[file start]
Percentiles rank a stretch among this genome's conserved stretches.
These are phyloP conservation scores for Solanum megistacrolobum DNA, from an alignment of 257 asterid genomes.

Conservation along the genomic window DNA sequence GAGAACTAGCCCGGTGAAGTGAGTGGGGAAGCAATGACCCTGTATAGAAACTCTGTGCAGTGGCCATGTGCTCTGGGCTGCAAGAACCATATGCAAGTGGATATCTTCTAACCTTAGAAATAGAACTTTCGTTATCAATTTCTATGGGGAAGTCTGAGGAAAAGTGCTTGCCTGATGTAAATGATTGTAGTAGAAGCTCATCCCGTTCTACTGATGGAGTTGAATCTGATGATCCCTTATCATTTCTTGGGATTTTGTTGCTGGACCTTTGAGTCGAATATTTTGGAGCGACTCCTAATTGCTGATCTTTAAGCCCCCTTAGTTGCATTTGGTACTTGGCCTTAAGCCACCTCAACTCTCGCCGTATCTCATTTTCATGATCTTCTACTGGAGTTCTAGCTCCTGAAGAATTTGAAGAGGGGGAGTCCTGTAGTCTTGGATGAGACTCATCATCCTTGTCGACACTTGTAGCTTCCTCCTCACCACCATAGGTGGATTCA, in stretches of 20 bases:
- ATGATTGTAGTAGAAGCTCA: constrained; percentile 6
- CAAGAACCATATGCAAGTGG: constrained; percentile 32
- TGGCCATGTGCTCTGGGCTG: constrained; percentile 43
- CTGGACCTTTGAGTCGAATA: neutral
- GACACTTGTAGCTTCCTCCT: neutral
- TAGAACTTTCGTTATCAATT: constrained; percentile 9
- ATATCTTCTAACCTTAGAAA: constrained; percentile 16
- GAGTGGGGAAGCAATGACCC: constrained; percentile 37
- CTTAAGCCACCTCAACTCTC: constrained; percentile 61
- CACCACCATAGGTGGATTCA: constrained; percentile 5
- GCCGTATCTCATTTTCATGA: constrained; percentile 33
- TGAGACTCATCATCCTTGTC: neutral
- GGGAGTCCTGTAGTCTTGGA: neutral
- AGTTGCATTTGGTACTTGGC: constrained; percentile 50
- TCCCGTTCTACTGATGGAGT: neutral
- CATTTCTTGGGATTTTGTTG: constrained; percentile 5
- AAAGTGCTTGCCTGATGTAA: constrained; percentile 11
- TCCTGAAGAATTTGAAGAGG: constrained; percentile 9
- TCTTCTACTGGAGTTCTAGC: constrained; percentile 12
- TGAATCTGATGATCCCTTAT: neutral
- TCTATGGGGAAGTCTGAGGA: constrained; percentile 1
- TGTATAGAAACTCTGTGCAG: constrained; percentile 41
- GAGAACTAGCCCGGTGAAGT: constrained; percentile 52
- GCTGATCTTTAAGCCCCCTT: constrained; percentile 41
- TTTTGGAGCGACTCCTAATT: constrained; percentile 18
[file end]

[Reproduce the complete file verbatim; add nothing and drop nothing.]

Percentiles rank a stretch among this genome's conserved stretches.
These are phyloP conservation scores for Solanum megistacrolobum DNA, from an alignment of 257 asterid genomes.

Conservation along the genomic window DNA sequence GAGAACTAGCCCGGTGAAGTGAGTGGGGAAGCAATGACCCTGTATAGAAACTCTGTGCAGTGGCCATGTGCTCTGGGCTGCAAGAACCATATGCAAGTGGATATCTTCTAACCTTAGAAATAGAACTTTCGTTATCAATTTCTATGGGGAAGTCTGAGGAAAAGTGCTTGCCTGATGTAAATGATTGTAGTAGAAGCTCATCCCGTTCTACTGATGGAGTTGAATCTGATGATCCCTTATCATTTCTTGGGATTTTGTTGCTGGACCTTTGAGTCGAATATTTTGGAGCGACTCCTAATTGCTGATCTTTAAGCCCCCTTAGTTGCATTTGGTACTTGGCCTTAAGCCACCTCAACTCTCGCCGTATCTCATTTTCATGATCTTCTACTGGAGTTCTAGCTCCTGAAGAATTTGAAGAGGGGGAGTCCTGTAGTCTTGGATGAGACTCATCATCCTTGTCGACACTTGTAGCTTCCTCCTCACCACCATAGGTGGATTCA, in stretches of 20 bases:
- ATGATTGTAGTAGAAGCTCA: constrained; percentile 6
- CAAGAACCATATGCAAGTGG: constrained; percentile 32
- TGGCCATGTGCTCTGGGCTG: constrained; percentile 43
- CTGGACCTTTGAGTCGAATA: neutral
- GACACTTGTAGCTTCCTCCT: neutral
- TAGAACTTTCGTTATCAATT: constrained; percentile 9
- ATATCTTCTAACCTTAGAAA: constrained; percentile 16
- GAGTGGGGAAGCAATGACCC: constrained; percentile 37
- CTTAAGCCACCTCAACTCTC: constrained; percentile 61
- CACCACCATAGGTGGATTCA: constrained; percentile 5
- GCCGTATCTCATTTTCATGA: constrained; percentile 33
- TGAGACTCATCATCCTTGTC: neutral
- GGGAGTCCTGTAGTCTTGGA: neutral
- AGTTGCATTTGGTACTTGGC: constrained; percentile 50
- TCCCGTTCTACTGATGGAGT: neutral
- CATTTCTTGGGATTTTGTTG: constrained; percentile 5
- AAAGTGCTTGCCTGATGTAA: constrained; percentile 11
- TCCTGAAGAATTTGAAGAGG: constrained; percentile 9
- TCTTCTACTGGAGTTCTAGC: constrained; percentile 12
- TGAATCTGATGATCCCTTAT: neutral
- TCTATGGGGAAGTCTGAGGA: constrained; percentile 1
- TGTATAGAAACTCTGTGCAG: constrained; percentile 41
- GAGAACTAGCCCGGTGAAGT: constrained; percentile 52
- GCTGATCTTTAAGCCCCCTT: constrained; percentile 41
- TTTTGGAGCGACTCCTAATT: constrained; percentile 18